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This dot sucks

This dot sucks 

In February 2015, the Internet Corporation for Assigned Names and Numbers (ICANN) granted Vox Populi Registry Inc. the .sucks TLD. According to Vox Populi’s web site, “dotSucks is designed to help consumers find their voices and allow companies to find the value in criticism. Each dotSucks domain has the potential to become an essential part of every organization’s customer relationship management program.”

Canadian registrar features a prominent “”graphic with “Protect Yourself Now”beside it on the login page used by existing customers. The registrar is offering registration to trademark holders for $3,200 (annual renewals are $3,100) until June 1, 2015 after which standard registrations will cost $280 per year to use the domain, or $215 per year, “for those who want to block the availability of this domain. Ideal for brands and businesses who do not want to use the domain.”

At first glance, one may wonder if domain registrars are profiteering, but as it turns out and Vox Populi are related companies; both are listed as “our companies”on the Momentus Inc. web site. A handful of other registrars are charging similar rates.

According to John Berard, CEO of Vox Populi, “It is ourhope that companies, institutions, even governments and their agencies will see the value is curating their own criticism site. Right now criticism occurs all over the net. Sometimes untrue criticism is hard to run down, let alone correct. By standing up a dotSucks site, there can be a dialog that assures critics they will be heard and companies that they will have a chance to engage.”

In response to questions about pricing, Berard replied, “Until May 29, only registered trademark holders are able to get dotSucks names. We are suggesting a price of $2,499. Some registrars – our sales channel – are charging between $2,024 and $4,000 for those names. Come June 1, the general public will be able to register dotSucks names. We are recommending a price of $249. It is true that there are many other new gTLDs charging less, but we feel based on the potential value of dotSucks names, our suggested prices are properly set.”

Berard also pointed out that criticizing a company on the Internet doesn’t require a domain registration, “Facebook is home to many such ‘this company sucks’ communities. dotSucks names make the most sense for companies who see the value of curating their own site.”

Vox Populi’s real business model is obvious. Many businesses will pay more than $3,000 a year to prevent someone else from registering their A few minutes watching the “recently registered”names scroll across the Vox Populi web site revealed,,,,,,,,,,, and others — many registered by brand name management firms.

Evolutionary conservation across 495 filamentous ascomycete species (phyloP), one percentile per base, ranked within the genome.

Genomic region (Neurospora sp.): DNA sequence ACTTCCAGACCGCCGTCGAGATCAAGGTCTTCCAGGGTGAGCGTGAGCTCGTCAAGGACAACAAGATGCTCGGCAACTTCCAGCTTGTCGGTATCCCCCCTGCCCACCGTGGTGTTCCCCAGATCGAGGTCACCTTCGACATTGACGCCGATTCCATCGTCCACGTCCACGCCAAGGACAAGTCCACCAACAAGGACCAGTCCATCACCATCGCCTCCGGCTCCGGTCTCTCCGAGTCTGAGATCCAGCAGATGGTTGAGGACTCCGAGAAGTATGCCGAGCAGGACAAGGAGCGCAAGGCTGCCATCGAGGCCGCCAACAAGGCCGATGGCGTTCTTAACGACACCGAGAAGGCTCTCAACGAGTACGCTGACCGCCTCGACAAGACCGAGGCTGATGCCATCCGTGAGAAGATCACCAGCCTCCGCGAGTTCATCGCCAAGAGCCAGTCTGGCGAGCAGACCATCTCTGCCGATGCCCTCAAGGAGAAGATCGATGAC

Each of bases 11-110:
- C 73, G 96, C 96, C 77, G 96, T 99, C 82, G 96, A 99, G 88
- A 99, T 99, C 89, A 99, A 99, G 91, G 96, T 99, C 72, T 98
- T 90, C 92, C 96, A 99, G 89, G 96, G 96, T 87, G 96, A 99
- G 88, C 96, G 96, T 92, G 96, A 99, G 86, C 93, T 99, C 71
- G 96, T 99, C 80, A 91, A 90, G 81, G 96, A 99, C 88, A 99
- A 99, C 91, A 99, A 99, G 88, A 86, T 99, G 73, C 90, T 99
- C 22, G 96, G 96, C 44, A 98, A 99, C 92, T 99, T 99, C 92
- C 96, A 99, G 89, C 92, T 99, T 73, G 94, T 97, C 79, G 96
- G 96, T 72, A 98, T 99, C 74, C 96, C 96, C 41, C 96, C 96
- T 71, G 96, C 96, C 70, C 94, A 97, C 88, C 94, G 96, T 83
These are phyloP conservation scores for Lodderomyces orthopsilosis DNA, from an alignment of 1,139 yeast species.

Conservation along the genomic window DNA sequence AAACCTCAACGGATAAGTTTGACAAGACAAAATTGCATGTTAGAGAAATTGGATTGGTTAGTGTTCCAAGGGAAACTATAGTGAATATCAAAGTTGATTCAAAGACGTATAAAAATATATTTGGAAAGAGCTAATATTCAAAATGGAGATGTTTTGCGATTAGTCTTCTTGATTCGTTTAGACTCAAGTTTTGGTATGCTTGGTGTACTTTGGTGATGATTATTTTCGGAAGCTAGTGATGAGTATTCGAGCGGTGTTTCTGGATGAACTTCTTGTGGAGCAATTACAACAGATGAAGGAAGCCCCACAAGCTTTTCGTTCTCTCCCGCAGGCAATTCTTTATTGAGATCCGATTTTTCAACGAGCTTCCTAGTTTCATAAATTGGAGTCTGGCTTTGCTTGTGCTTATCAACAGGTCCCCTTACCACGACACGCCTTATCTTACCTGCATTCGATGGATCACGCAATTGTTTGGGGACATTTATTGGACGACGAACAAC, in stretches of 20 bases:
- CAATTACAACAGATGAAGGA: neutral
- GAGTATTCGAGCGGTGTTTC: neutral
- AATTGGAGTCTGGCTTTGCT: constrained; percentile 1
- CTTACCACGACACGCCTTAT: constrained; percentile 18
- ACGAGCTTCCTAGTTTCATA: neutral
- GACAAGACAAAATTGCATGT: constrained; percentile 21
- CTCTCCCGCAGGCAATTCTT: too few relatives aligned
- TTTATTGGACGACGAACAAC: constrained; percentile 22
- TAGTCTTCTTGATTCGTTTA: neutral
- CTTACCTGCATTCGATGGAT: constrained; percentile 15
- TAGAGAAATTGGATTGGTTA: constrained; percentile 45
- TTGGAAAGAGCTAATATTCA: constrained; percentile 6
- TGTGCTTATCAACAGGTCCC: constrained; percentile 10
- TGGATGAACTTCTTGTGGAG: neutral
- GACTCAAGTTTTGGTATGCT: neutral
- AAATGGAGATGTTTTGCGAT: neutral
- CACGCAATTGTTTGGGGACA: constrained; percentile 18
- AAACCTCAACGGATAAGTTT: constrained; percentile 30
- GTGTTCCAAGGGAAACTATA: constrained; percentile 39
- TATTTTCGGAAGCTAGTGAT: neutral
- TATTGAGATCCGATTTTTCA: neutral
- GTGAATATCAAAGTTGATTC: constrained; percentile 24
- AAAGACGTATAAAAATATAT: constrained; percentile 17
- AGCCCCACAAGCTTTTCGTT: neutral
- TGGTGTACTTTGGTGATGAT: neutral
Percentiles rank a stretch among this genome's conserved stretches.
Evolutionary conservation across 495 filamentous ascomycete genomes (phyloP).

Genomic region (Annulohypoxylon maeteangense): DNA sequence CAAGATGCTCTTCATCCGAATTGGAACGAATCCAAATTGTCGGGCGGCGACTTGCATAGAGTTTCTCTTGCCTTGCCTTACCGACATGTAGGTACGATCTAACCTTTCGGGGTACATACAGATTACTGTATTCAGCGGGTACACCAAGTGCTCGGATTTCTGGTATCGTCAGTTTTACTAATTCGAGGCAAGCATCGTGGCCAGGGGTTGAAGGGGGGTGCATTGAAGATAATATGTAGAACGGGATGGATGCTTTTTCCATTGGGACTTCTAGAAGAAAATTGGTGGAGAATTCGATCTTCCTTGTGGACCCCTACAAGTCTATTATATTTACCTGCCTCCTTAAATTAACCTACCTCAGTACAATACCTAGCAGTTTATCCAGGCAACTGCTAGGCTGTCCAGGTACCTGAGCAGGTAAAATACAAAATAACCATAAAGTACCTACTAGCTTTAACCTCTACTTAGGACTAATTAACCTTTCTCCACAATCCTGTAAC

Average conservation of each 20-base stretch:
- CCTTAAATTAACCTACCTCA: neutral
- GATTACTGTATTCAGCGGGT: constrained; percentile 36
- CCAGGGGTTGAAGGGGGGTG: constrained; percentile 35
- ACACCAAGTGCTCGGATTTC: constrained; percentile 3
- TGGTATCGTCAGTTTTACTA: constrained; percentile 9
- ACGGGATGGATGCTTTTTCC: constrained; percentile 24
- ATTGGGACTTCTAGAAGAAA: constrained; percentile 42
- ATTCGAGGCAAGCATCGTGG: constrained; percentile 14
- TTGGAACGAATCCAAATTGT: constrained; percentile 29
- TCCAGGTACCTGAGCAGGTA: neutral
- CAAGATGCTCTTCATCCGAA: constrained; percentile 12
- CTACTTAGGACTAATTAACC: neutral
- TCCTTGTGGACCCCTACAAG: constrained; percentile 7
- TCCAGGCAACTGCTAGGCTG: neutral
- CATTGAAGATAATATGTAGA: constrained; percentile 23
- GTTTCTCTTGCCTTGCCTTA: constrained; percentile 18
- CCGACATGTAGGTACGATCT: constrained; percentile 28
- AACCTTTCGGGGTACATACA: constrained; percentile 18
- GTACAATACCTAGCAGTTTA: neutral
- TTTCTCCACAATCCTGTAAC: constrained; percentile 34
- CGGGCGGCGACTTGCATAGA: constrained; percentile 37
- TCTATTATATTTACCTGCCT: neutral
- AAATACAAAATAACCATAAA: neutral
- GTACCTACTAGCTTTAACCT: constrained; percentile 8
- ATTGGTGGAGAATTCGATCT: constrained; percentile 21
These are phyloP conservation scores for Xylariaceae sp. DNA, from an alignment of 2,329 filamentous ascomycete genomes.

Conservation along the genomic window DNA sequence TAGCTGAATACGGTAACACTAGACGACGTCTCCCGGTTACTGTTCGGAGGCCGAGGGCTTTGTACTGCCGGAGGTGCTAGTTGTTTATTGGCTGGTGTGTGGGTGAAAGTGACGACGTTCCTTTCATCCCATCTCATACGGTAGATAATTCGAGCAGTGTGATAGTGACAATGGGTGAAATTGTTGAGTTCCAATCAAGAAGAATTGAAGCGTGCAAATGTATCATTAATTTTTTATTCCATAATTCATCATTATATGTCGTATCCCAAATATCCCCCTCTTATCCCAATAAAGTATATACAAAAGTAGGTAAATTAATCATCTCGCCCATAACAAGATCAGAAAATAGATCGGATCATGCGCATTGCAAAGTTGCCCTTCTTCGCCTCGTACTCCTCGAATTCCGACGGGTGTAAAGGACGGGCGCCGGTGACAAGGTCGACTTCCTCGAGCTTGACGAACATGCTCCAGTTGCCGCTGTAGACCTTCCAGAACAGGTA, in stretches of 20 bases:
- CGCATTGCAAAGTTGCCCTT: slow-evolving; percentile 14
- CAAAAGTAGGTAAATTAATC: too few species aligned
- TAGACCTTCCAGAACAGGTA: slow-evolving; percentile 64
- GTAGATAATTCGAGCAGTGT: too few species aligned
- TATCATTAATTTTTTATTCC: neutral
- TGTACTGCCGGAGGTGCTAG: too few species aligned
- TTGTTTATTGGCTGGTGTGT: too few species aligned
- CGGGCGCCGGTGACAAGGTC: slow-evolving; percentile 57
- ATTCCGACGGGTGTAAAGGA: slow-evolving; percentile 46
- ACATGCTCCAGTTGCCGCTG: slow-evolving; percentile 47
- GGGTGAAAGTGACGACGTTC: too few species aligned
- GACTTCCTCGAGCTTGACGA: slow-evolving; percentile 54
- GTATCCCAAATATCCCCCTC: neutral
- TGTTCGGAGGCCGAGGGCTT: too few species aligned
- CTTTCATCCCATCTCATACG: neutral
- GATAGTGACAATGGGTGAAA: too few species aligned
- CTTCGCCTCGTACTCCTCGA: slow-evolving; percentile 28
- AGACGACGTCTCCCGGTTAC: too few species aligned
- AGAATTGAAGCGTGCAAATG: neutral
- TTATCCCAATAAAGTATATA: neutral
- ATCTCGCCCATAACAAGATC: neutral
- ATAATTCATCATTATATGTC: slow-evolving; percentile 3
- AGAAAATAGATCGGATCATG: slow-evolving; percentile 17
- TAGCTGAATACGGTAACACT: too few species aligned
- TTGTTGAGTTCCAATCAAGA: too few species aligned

According to a Microsoft spokesperson, “Microsoft has registered a number of domains in order to protect the company’s brands. We have done this in order to ensure that these domains will not be used and we do not have any intentions of ever using these domains.” Apple and Koodo Mobile did not respond to emails.

Allen Grogan, Chief Contract Compliance Officer at ICANN, the organization that contracts with registrars to operate the new TLDs, explained that ICANN opened the door to new applications and received 1,930 submissions. Of these, 605 have been approved and the TLDs delegated to new registrars, and 765 are still proceeding through the process. Ultimately, there will be 1,300 to 1,400 new TLDs.

“This is not a new issue that just arises with the introduction of .sucks into the domain name space,”Grogan explained. “Companies have struggled with how to address defensive registrations for years. Some companies have just chosen to ignore variations on names that they might find objectionable and others have aggressively tried to register many different variations on names.”

According to Grogan a process was in place to allow objections to be filed, and an ICANN Independent Objector was appointed to represent the interests of the general public. He said that no formal objections were received to the .sucks TLD, but recommendations with regard to cyberbullying were received from their Government Advisory Committee.

According to the registrar, pornography, cyberbullying, and parked web pages will not be allowed in the .sucks TLD. A rapid takedown process is in place.

Registering a domain to criticize a public figure, organization, or government certainly isn’t new. With the growing number of TLDs available, it is seldom difficult to find a domain that includes a name and a derogatory term. But the introduction of the .sucks TLD with pricing ten to twenty times that of most other TLDs is bringing the issue to a head.

Berard makes an interesting argument, but it doesn’t hold water. Businesses aren’t going to register a .sucks domain to solicit and curate feedback on their products and services. No public relations person in their right mind is going to pitch owing using a .sucks domain for customer relations.

It is also unlikely that consumers who feel they are not being heard are going to pay more than $250 per year for a .sucks domain. The TLD might have some potential for fundraising; might work. But then again, the cost and controversy may keep fundraisers away.

The .sucks TLD will likely serve to extract money from those wishing protect their brand, squatters will register and re-sell domains, and it will likely be leveraged for smear tactics by special interest groups. This new TLD is poised to become a cesspool that serves no public interest, and that sucks.

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